If you can’t beat ‘em, join ‘em
Jul 02, 2019 | 14394 views | 0 0 comments | 2402 2402 recommendations | email to a friend | print
Or at the very least try and get them to join you.

That’s the strategy that Queens County Republicans are reportedly planning to employ following Tiffany Caban’s surprising victory in the Democratic Primary to replace Richard Brown as the next district attorney of Queens.

Caban edged her closest competition, Borough President Melinda Katz, by 1,090 votes.

(If Pol Position had any editorial integrity, this is where an editor’s note would go: Melinda Katz has still not conceded defeat as there are over 3,000 absentee ballots left to count, and the results of the election won’t be certified until after this issue has gone to press. Whew, that felt professional!)

With the far left-leaning Caban following in Congresswoman Alexandria Ocasio-Cortez’s footsteps and upending the party machine, conservative Democrats and Republicans alike are waking up from their Night Train Express Wine Cooler-induced hangovers to the realization that Caban is going to be the top law enforcer in the borough...provided she can win the general election, that is.

Which is where the Queens County Republican Party comes in. Technically, the GOP has a candidate in 61-year-old Daniel Kogan, an Ozone Park lawyer. But when he was reached for comment by news outlets following Caban’s supposed upset, even he admitted he didn’t plan to run much of a campaign.

In fact, he hasn’t started fundraising, hasn’t even decided if he even intends to fundraise, and admitted he might not run an “active” campaign.

In other words, he would just be a name on the ballot.

But Queens County GOP chair Joann Ariola said the party plans to run a robust campaign and was surprised by Kogan’s remarks. But everyone knows that Ariola is just a puppet chair; the active rank-and-file members of the party don’t see her as a legitimate party head, nor do they put much stock in her opinions or thoughts.

In fact, the leadership of many of the active Republican Clubs in the borough are openly rebelling against her.

So we should really pay much more attention to what Councilman Eric Ulrich, a Republican from south Queens, told the Post this week, namely that the party might turn to Katz or Greg Lasak, who came in third in the primary, to run on their party line in November.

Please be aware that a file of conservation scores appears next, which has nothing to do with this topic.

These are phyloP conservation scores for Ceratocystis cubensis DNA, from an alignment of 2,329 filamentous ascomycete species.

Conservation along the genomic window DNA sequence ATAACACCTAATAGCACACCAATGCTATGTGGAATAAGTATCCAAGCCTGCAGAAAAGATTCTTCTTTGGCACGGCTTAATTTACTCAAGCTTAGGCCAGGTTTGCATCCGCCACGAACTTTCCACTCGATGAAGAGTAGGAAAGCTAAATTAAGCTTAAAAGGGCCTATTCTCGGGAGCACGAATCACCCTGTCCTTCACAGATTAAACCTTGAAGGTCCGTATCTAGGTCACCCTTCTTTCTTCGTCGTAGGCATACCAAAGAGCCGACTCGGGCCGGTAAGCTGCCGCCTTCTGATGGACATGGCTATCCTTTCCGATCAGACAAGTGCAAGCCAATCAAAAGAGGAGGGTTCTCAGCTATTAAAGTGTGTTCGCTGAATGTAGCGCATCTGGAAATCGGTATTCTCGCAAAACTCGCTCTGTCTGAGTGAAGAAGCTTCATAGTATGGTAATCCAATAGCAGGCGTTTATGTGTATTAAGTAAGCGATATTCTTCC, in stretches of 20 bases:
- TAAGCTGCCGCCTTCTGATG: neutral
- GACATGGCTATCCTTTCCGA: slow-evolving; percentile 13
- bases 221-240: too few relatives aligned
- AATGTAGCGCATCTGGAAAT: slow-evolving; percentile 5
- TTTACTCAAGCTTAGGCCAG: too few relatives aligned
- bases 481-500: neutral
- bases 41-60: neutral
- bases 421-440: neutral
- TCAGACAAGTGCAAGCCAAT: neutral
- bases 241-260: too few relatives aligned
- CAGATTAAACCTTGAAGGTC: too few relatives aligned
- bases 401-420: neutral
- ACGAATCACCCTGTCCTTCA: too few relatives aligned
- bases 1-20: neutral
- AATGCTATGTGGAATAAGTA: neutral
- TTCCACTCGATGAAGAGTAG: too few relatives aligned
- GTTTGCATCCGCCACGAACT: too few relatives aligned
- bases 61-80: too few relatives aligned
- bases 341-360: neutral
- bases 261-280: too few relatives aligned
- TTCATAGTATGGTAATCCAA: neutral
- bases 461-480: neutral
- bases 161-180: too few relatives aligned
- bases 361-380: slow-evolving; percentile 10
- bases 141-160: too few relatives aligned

There’s precedent for that. In 2017, Councilman Bob Holden lost in the Democratic Primary to Elizabeth Crowley, only to defeat her in the general election running on the Republican line.

In order for the GOP to get Katz or Lasak on the Republican line they would need to get Kogan off, which they could do simply by nominating him for a judgeship. Let’s hear it for good old-fashioned New York State election law loopholes!

And while turning again to the loser of the Democratic Party to run as a Republican is undeniably lame and shows just how far the party has sunk in Queens as far as influence and prestige, the tactic might actually work for either Katz or Lasak.

If social media is any indication, conservative Democrats and Republicans alike are horrified at the thought of Caban being the next district attorney.

A breakdown of election districts shows that Caban did extremely well in northwest Queens, the same voters that sent AOC to Washington. Caban won easily in about five districts, but elsewhere in the borough Katz either was neck and neck or, in many districts, won.

But in the districts where Katz did well, there was low voter turnout, meaning that while she got a large percentage of the votes, there weren’t as many of them as in the districts where Caban bested her.

For example, in the 40th District in the Flushing area, Katz received about 40 percent of the vote, with the other six candidates splitting the rest. The problem is the district had the lowest voter turnout in all of Queens with just 2,456 registered Democratic voters going to the polls.

In the 36th District, which includes Astoria and parts of Long Island City, Caban took about 75 percent of the vote. In that district, 8,181 voters cast a ballot.

In other words, if the more conservative base of the Democratic Party can be motivated to get to the polls and vote for one of their own in Republican wool, and if Republican voters terrified of Caban will vote for a Democratic Primary also-ran, there’s a good chance Katz – or even Lasak – could overcome Caban’s slim majority.

So the general election could come down to a race between the Democratic Party nominee and the Second-Place Democratic Party..uh, we mean the Republican Party...nominee.
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